1. Each community should decide on which areas of concern to address.
  2. The power of reinvention has the ca-pacity to restore the lives of individu-als, families, and communities.
  3. We are capable and should be allowed to represent ourselves as young people in all endeavors.
  4. Resources, services, and supports are crucial in promoting health and well-ness in the process of achieving our full potential. As Lori reflects on her time spent experiencing both sides of what it means to struggle with addiction and seek help with recovery it becomes clear that she has grounded herself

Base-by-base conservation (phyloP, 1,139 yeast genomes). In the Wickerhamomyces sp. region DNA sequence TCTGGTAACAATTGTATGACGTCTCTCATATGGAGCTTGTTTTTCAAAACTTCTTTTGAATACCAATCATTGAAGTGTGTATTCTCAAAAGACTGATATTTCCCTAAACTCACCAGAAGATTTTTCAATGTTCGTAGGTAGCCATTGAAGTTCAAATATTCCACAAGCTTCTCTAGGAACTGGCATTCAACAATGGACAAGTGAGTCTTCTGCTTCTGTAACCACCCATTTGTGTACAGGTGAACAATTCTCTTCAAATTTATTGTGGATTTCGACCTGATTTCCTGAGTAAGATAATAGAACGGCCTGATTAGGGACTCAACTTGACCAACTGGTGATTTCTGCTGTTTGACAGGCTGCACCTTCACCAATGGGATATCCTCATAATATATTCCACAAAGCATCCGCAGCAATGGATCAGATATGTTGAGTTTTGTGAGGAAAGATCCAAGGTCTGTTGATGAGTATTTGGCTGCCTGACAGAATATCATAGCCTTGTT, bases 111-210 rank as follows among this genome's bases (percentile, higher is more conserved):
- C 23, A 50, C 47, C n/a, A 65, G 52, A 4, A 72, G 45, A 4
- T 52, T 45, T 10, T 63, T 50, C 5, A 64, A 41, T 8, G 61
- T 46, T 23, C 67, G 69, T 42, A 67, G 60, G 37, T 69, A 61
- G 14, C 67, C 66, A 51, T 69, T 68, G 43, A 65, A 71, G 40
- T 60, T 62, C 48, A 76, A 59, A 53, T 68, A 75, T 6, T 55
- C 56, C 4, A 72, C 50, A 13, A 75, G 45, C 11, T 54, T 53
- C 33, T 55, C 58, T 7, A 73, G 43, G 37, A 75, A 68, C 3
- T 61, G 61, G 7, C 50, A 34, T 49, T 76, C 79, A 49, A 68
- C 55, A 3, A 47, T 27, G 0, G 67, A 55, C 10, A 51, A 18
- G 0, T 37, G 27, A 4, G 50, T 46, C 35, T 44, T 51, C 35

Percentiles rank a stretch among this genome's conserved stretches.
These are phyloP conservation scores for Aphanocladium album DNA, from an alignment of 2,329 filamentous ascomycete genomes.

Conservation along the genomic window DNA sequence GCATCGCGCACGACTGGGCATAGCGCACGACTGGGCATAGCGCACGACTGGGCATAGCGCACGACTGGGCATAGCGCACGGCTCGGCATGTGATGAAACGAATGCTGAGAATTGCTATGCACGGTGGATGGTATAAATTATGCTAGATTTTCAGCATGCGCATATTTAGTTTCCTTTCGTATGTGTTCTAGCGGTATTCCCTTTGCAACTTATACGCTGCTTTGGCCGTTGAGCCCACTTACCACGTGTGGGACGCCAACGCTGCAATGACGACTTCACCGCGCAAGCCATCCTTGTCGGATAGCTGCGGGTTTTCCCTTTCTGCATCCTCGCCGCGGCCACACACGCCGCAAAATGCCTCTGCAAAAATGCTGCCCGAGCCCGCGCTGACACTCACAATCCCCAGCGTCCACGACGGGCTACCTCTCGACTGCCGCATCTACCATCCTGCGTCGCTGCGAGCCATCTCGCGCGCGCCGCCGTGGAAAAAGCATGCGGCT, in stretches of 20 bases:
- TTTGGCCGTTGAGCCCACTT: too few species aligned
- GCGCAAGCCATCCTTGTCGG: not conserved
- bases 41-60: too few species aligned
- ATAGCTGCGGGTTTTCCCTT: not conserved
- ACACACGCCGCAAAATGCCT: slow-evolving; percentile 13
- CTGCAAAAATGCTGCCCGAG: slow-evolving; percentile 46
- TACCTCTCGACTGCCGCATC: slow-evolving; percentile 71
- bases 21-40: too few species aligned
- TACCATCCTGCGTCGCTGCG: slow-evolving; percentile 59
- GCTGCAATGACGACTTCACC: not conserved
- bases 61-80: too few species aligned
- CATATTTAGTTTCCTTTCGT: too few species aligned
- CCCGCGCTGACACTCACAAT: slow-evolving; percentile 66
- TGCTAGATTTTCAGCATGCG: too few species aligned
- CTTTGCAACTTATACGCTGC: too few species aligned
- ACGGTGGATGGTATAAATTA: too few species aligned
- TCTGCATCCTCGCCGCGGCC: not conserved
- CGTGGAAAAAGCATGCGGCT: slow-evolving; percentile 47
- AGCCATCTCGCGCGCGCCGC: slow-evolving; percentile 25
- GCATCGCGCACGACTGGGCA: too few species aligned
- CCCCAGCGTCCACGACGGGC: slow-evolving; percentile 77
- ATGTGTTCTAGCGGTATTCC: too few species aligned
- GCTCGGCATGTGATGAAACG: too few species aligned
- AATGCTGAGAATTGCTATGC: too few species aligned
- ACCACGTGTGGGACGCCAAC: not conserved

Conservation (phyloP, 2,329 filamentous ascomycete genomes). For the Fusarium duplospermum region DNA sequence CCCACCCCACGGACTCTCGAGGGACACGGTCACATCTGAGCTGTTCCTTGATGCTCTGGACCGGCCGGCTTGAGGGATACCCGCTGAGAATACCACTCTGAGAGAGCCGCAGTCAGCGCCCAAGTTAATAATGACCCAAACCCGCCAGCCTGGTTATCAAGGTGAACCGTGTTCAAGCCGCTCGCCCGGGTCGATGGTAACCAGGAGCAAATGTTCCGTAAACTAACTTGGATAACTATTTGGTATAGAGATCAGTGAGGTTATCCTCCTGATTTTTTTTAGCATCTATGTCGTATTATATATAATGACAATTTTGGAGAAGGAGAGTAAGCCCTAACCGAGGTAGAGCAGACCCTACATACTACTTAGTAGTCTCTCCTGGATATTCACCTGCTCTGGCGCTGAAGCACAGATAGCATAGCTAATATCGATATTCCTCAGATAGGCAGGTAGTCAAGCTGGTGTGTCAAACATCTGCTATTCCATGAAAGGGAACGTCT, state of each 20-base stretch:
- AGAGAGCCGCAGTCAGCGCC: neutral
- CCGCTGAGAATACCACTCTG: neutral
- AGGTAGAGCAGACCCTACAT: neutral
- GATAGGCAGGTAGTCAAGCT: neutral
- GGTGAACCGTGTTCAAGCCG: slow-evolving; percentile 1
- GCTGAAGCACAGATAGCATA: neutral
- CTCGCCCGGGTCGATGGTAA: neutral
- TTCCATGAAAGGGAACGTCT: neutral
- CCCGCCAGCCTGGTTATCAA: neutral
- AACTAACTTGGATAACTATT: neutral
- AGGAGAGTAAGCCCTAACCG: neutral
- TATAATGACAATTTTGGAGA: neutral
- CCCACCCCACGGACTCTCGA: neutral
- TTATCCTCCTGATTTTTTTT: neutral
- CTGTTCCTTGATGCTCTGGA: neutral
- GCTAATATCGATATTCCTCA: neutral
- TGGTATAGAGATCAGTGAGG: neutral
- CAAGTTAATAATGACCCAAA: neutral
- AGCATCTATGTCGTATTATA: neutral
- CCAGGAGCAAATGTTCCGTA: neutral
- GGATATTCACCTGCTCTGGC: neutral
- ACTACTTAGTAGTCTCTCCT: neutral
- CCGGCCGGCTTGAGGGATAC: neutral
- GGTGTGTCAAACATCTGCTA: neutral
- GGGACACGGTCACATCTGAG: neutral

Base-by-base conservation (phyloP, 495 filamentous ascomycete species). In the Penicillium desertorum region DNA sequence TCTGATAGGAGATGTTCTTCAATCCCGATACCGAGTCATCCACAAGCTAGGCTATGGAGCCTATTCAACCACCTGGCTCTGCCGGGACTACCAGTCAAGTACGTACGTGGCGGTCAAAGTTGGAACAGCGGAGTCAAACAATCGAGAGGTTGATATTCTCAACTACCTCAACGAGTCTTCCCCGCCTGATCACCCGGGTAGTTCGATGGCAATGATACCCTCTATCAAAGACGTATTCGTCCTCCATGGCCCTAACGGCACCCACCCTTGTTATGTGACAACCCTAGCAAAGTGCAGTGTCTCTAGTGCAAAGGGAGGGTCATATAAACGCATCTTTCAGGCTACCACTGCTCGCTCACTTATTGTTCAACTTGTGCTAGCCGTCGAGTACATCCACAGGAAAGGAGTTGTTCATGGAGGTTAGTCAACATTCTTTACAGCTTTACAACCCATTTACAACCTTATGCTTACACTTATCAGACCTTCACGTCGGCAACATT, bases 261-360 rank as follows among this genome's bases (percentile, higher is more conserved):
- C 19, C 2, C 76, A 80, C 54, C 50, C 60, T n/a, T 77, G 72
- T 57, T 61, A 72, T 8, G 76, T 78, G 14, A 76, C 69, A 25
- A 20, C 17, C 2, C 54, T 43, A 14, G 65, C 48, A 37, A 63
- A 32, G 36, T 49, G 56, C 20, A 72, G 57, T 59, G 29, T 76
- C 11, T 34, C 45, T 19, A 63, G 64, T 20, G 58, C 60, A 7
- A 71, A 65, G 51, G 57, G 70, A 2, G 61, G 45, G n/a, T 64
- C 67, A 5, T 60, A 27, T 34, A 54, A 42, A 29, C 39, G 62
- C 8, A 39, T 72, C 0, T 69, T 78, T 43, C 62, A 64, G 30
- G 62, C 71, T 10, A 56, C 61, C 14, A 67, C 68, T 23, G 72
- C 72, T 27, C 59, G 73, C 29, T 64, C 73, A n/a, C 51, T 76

As Lori reflects on her time spent experiencing both sides of what it means to struggle with addiction and seek help with recovery it becomes clear that she has grounded herself in a personal mission – a mission that has been carved out by time – to better the community and the individuals she encounters every day, “I used to meet somebody in the field who was struggling and I would simply bring them to detox. Though this role can be as helpful as anything, my role now is more community-involved, bringing groups of people together to not only advo-cate for recovery, but proactively work within the community to help sustain healthier ways of living.”